Kimi ni Todoke 2nd Season got 6,776 in sales. The manga is still wildly popular. I'm sure a third season would be welcomed by fans with open arms. Why stop midway? I can understand if the anime makers want to wait until the manga is finished so they can deliver a satisfying closure to the show, but they could do that for a 4th season or 5th season. There's already plenty of material for a third season.
High School of the Dead got 6,684 in sales. Granted, the manga just randomly cuts off and the author has been on hiatus with the series for years as he writes Triage X instead. Granted, even if the anime continues it would just hit a new roadblock a few episodes later. But even so, what's the harm in adapting what manga we have? Even if it's just a movie or an OAV series, adapting the rest of High School of the Dead can't possibly go wrong.
Mikakunin de Shinkoukei got 6,304 in sales. I don't know how much more manga there is left to adapt, but there would be no harm in announcing the sequel season now and producing it later, right? Such a big hit should be followed through with from such a great start.
Claymore got 5,178 in sales even though its ending was so mutilated by wretched filler nonsense. Imagine how high its sales could go if it followed the manga? With the manga nearing its conclusion, the anime could restart where it first deviated from the manga and tell the story right this time, and reap the rewards of being faithful to the series' fans.
Spice and Wolf 2 got 5,096 in sales even though they still haven't reached the all important endpoint of their journey in the north. Now that the show can actually move the plot forward and continue until the end of the light novels, delivering a full and satisfying conclusion to the entire tale, is there any doubt it won't sell at least as well?
Full Metal Panic! Second Raid got 4,962 in sales. Considering how legendary a series this is and how much love people still have for it after all these years, I doubt the sales figures of a new season would slip any further down than this figure. In fact, I bet fans would reward the sequel with a boom in popularity and the sales would actually increase. A new FMP season could go all the way to the conclusion of the riveting series because the light novels are already long finished, and series with proper conclusions will definitely generate an uplift in sales compared to a useless cliffhanger ending like we currently have. The only problem is that, yet again, Kyoto Animation made this series, so like usual we can expect to be betrayed and abandoned by anything they get their grubby paws on.
Saki Zenkoku-hen got 4,719 in sales. This might seem low, but then again it was covering a rather dull portion of the manga. A mere quarterfinal game where Kiyosumi blew through their competition like paper. If the manga ever finishes (and I know it's a big if, given how long the author is taking), the story will be about the much more exciting semifinal and finals matches we've all been waiting for. The moment when Achiga faces off against Kiyosumi in the final will be one of the greatest cinematic events in history! There's no way the fans wouldn't bite. A sequel doesn't have to be announced right away. But by the time the manga is ready to finish, this series absolutely has to have a sequel to show the final flourish in proper animated fashion.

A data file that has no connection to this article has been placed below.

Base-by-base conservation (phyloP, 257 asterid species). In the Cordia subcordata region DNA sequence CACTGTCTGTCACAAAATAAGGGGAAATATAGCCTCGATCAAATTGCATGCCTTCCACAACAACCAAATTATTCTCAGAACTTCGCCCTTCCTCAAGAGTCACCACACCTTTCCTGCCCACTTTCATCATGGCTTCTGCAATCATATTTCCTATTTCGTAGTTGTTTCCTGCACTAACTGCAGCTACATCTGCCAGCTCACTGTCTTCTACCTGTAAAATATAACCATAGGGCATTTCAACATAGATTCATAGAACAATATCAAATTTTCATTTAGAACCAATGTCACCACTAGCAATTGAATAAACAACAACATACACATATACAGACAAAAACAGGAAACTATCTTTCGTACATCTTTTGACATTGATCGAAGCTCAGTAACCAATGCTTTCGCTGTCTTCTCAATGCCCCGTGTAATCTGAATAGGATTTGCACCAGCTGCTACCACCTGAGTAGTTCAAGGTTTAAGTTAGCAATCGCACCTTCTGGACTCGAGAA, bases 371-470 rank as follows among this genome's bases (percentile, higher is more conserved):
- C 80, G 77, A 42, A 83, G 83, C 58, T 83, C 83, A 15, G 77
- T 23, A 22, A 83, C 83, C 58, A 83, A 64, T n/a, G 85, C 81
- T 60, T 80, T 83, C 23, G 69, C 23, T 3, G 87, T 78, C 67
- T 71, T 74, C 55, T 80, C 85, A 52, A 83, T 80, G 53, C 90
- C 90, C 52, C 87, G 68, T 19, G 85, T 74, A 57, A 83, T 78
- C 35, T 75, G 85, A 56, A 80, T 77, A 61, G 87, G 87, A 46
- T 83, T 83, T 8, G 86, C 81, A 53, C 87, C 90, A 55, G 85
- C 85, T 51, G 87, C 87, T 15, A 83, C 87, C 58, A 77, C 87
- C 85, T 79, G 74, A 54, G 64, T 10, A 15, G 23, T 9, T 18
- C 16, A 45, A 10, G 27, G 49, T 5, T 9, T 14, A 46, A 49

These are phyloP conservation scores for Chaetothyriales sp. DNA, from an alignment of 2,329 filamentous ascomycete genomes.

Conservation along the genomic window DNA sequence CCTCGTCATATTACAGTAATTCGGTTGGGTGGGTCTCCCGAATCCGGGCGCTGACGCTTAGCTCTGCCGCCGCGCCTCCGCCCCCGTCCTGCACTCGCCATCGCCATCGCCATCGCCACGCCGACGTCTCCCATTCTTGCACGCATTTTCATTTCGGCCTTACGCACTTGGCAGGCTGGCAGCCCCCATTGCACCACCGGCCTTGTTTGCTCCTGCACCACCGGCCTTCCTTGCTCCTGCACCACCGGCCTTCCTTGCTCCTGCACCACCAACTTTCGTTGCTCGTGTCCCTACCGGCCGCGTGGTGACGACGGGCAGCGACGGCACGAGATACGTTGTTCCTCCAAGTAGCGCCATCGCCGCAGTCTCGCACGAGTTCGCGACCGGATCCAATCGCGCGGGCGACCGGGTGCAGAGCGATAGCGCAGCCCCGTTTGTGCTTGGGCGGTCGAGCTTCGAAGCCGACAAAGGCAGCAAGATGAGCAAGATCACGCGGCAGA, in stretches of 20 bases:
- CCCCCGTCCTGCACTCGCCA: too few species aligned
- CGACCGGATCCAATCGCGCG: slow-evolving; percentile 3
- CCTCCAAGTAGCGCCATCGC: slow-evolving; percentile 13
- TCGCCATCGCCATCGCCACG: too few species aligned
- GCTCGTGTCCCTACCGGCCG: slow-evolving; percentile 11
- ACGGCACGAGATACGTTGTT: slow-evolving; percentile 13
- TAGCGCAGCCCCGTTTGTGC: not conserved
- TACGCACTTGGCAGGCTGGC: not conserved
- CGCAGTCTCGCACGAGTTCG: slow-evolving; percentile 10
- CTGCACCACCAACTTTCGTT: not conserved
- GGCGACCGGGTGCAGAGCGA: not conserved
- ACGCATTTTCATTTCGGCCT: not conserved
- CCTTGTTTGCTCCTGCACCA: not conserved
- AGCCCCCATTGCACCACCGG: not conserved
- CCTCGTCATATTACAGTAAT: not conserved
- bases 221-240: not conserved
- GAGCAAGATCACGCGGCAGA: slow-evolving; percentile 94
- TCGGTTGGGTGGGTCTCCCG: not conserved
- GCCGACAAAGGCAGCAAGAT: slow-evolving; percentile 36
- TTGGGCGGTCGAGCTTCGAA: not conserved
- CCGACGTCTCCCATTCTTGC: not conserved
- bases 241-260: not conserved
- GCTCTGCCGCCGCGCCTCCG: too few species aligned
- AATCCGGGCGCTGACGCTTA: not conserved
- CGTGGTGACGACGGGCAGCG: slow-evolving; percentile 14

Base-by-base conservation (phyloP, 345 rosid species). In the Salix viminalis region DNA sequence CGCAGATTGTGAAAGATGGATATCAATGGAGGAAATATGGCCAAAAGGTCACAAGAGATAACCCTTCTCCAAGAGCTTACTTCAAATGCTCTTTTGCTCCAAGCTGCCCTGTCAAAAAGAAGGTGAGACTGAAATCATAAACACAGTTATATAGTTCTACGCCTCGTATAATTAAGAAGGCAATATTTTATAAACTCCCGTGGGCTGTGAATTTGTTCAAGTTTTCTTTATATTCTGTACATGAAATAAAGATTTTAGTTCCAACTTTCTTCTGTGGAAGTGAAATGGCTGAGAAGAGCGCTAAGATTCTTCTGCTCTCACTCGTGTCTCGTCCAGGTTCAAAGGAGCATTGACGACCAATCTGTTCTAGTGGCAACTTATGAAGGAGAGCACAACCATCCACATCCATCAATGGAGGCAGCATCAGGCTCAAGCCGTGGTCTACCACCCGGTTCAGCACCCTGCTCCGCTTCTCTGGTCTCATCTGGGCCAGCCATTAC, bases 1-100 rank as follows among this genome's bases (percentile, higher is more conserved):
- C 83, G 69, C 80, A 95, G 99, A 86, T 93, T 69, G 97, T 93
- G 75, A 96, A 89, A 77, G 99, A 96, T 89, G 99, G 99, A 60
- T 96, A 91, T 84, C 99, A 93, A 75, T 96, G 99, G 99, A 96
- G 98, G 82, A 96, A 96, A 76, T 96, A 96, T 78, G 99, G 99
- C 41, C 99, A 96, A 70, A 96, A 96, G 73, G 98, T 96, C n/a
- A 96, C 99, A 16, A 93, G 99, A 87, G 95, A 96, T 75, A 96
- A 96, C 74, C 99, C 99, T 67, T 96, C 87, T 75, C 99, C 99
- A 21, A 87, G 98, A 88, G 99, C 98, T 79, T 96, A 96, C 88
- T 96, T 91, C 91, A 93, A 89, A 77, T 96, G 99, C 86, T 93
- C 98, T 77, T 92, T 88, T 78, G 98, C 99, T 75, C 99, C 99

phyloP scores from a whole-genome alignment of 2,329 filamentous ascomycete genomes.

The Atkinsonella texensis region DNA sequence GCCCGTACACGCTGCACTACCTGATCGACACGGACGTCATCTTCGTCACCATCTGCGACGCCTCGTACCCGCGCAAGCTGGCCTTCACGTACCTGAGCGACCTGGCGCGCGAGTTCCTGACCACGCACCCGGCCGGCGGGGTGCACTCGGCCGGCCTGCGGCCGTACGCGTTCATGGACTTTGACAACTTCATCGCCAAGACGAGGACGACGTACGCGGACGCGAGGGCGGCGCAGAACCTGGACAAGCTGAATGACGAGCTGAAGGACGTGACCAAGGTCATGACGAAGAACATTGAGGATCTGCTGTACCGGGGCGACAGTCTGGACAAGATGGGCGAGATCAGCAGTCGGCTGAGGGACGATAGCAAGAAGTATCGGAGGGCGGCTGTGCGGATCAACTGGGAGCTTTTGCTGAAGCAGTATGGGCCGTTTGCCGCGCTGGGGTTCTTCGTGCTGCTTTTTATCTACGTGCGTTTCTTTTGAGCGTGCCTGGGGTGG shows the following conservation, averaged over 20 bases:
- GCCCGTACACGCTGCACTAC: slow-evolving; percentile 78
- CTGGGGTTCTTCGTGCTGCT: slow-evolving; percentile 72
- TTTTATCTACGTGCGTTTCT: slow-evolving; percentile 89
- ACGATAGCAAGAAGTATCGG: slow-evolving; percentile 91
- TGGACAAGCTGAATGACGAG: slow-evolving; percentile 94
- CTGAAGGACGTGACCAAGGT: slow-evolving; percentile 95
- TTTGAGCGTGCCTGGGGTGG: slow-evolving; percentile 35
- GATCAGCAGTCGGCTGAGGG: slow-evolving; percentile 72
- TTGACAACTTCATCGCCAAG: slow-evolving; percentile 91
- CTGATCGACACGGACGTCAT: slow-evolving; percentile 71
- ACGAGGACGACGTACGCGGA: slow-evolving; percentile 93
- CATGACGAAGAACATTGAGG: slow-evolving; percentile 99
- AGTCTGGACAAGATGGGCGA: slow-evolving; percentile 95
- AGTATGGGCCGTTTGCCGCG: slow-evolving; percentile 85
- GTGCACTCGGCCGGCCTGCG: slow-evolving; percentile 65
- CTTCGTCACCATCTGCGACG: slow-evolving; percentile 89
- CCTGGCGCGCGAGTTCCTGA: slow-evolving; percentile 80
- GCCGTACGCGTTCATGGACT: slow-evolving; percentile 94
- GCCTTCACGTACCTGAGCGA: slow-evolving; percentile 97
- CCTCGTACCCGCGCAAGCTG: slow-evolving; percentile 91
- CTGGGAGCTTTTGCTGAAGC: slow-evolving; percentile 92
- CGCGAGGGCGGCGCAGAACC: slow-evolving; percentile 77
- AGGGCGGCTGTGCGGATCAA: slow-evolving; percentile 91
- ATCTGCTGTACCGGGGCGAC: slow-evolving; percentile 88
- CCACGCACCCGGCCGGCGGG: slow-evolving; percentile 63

Oreshura sold 3,887, Baka to Test ni sold 3,800, Maria-sama ga Miteru 4th season sold 3,649, PapaKiki sold 3,470, Baccano sold 3,389, and Chihayafuru 2 sold 3,235. These numbers aren't great, but they are above the manabi line. It's just as likely that a sequel to these shows will make a profit as not, and the series are so famously good that isn't it worth taking a risk on them just in order to produce good art? A sequel to these shows will probably make money overall. The median 2014 show produced this year hasn't made a profit. (23 shows above the manabi line, 39 below) A sequel to these reliable money-makers is still a better option than simply gambling on completely new shows with no track record behind them. Why not give them another chance?
If Maria-sama were given a sequel, it could show Touko becoming a petit souer and Sachiko graduating, making Yumi the top ranking Rosa Chinensis. Even Yoshino would get to make Nana Arima her petit souer, which would complete the cycle of all the original first years moving on to become grande souers. That's a lot for fans to love.
Papa Kiki just has unbounded potential. Sasha's return from Russia and reconciliation with Miu, Hina's 4th birthday, Shiori's introduction and Sora standing up for her Oniichan, Hina's dog dying, there's basically endless material to call upon. The latest ova of PapaKiki was fantastic. Surely fans would willingly pay for more.
Baka to Test in the light novels has reached its conclusion. This means the 3rd season would have the juiciest part of the story to tell -- the resolution of all the romance pairings. Who wouldn't buy a copy to see that long awaited moment? It also has Himeji's backstory of when she was in Elementary school with Akihisa, and how exactly she fell in love with him in the first place. It's an excellent story that fills in the last missing piece to the romantic puzzle shown in the beginning of the first season.
Chihayafuru has more Karuta and Baccano surely has more gang wars, so what's there to dislike? There's a huge fan following for both series and I'm sure they're eager for more by now.
*I assume Shingeki no Kyojin will be receiving a sequel as soon as there's enough manga out to support it, so I didn't even worry about lobbying for it.
*I also assume Monogatari season 3 will come out after the Kizumonogatari movie is finally released, so I'm not yet worried about this show randomly being cancelled.
I'm not asking for charity here. Any of the series above listed would keep food on the table for the studios involved. I guarantee success for every one of them. So go ahead and adapt these shows, Japan. No excuses. We're all waiting on you.